Teaching Kids About Money to Cultivate Good Financial Habits
It’s every parent’s dream to secure their children’s future. Of course, not everyone has the wealth required to do this, and the next best thing you could do as a parent is to teach them how to budget and invest.
Through financial education, you can help your kids develop good money-related habits, such as saving more, spending less than you make, and so on. Therefore, it’s a good thing that kids typically model their parents’ behaviour.
By helping your children cultivate financial literacy sooner rather than later, you’re helping prepare them for a more stable and secure financial future. For this reason, it’s crucial to teach them the following money lessons at different stages in their lives.
Like it or not, kids learn by imitating the behaviour of adults around them.
With toddlers, you can set a good example for them to emulate later. Although they might not fully understand your actions and decisions, tasks like creating a grocery budget, making on-time bill payments, and avoiding impulsive purchases can stick in their minds.
When the time comes, your child will learn how to make better choices, especially when you explain how you make financial decisions.
2. Pre-schoolers and kindergartners
While children at this age might not fully grasp the value of money, you can teach them about the necessity of paying for goods you don’t own but need.
You can take your kids on grocery runs to understand how using money as a medium of exchange works. Emphasise your action of leaving your credit cards at home and paying with actual cash at the supermarket.
3. First to fifth graders
At this stage, your child would already have a rudimentary understanding of what money can buy. They would also be ready to learn about earning and saving money.
During summer holidays, for example, you can assign simple chores to them and pay them a few pennies in exchange. Give them piggy banks or a suitable container to save their earnings, and teach them to save up for things they wish to buy. Perhaps you can even open a savings account for them later.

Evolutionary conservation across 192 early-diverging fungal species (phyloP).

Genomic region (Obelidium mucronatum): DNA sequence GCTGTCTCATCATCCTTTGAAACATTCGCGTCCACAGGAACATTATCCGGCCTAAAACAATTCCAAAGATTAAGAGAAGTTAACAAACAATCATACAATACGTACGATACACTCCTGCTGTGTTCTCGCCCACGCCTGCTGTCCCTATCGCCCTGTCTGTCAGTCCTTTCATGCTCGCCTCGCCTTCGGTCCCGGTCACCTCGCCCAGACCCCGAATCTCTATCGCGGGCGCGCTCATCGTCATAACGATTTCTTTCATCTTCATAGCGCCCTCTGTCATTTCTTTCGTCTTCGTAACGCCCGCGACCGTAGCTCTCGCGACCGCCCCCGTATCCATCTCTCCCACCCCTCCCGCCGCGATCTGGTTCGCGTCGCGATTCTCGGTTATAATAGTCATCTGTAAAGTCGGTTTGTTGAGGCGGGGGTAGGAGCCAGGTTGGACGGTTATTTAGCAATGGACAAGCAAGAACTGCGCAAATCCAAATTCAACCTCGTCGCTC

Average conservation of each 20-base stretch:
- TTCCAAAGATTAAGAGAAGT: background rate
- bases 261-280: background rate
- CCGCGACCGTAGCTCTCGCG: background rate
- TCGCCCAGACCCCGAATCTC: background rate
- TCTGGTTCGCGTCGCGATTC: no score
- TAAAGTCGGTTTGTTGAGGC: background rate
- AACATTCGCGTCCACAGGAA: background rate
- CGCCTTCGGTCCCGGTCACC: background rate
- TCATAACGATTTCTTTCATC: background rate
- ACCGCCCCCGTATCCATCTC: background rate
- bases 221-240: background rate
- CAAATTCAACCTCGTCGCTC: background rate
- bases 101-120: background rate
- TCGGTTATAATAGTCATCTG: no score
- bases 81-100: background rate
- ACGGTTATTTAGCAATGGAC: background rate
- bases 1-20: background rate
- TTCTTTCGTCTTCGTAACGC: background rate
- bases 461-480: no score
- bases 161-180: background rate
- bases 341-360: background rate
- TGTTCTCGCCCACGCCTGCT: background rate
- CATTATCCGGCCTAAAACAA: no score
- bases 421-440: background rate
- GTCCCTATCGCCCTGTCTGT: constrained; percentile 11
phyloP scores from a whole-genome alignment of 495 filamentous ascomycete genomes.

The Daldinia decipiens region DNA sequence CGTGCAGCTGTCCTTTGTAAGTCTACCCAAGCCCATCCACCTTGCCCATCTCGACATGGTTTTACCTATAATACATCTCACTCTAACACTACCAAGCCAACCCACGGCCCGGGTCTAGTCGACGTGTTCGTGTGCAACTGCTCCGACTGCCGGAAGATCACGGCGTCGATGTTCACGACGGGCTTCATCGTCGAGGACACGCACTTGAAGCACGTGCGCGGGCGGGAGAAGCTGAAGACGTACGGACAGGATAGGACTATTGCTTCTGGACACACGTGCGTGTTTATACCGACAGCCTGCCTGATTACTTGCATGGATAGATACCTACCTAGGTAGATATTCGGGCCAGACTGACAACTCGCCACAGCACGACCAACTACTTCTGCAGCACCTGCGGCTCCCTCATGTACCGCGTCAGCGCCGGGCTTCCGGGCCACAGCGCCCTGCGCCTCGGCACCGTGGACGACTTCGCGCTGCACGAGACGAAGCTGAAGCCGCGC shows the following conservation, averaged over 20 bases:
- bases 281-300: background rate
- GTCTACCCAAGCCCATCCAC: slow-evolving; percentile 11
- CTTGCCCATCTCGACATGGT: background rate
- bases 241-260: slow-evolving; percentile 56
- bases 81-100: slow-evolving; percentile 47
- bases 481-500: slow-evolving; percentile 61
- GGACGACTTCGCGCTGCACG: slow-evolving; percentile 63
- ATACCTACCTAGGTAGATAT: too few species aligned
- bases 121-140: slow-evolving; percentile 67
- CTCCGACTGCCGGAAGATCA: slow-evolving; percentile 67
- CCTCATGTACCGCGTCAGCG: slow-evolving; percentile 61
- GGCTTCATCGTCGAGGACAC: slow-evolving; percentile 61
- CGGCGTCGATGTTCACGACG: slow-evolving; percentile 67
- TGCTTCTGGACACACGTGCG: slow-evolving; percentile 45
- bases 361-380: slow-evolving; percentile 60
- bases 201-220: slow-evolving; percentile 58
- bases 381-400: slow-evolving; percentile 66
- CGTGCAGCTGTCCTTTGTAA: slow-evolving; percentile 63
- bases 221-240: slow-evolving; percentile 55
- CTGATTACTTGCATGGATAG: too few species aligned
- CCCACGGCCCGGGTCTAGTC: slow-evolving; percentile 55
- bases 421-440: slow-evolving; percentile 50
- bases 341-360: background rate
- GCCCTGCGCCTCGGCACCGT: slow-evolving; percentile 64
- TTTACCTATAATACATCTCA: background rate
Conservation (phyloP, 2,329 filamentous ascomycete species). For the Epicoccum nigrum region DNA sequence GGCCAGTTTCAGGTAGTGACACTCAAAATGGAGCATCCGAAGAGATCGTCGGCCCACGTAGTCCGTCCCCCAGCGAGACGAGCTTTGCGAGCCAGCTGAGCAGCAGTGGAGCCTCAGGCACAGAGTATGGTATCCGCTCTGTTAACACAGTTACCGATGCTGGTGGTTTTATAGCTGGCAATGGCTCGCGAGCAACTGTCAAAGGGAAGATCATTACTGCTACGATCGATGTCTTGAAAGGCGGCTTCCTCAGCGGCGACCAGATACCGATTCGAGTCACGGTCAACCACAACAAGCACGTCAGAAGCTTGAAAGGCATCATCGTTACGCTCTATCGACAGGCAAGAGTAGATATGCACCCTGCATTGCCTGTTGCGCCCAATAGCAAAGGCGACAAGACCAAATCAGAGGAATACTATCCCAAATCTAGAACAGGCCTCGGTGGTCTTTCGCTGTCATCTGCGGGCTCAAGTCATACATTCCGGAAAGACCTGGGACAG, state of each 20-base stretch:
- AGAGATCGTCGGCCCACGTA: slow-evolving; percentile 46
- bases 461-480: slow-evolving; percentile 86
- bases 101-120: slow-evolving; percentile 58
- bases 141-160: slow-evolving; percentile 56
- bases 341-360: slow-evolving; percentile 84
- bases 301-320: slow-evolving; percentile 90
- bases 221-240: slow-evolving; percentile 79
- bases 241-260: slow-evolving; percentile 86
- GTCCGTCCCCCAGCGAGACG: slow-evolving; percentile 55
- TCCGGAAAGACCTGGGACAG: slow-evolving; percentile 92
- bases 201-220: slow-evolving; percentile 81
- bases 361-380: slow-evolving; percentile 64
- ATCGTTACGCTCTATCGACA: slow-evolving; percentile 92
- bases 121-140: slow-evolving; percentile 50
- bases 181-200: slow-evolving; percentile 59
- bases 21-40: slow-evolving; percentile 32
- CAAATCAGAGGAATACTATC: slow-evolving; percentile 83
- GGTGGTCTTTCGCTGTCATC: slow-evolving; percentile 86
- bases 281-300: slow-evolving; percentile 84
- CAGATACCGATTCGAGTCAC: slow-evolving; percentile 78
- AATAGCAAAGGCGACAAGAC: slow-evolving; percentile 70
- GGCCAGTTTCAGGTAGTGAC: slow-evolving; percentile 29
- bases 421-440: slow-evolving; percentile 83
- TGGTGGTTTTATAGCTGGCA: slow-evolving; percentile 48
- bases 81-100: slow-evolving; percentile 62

By fourth and fifth grade, they should already learn the importance of distinguishing needs from wants, and making wise buying decisions or the concept of opportunity costs.
4. Sixth to eighth graders
Now that you’ve already instilled basic financial principles for your middle-schooler to use, you can now move on to concepts involving income, budgeting, contentment, and sharing.
You can talk to your kids casually about what they want to be when they grow up, and use it as an opportunity to have simple discussions on things like salaries, taxes, and insurance, which affect one’s pay cheque. To give them a feel of what budgeting is, let them help you plan for meals or set up a weekly grocery budget.
When one of your kids talks about wanting something their classmate or friend got (e.g., a new gadget), you can introduce the importance of being content with what you have, spending less than what you earn, and sharing what you have with others. Also, it’s crucial to introduce the concept of what an emergency fund is at this stage.
5. High schoolers
If you opened savings accounts for your kids earlier, you can probably let them handle these once they reach high school with the understanding that you can ask to check these anytime. With their savings account, you can already explain the concept of compound interest and making deposits.
You can also start discussing college funding at this stage and work with your kid to save up for university if it’s something they want.
The ability to make smart financial choices is the product of lifelong learning.
By making a conscious decision to help your kids develop good money habits early on, you’re also setting them up for a better financial future.
If this article has inspired you to think about your own unique situation and, more importantly, what you and your family are going through right now, please contact your advice professional.
Disclaimer: The information contained in this article is general in nature and does not take into account your personal objectives, financial situation or needs. Please consider whether the information is appropriate to your circumstance before acting on it and, where appropriate, seek professional advice.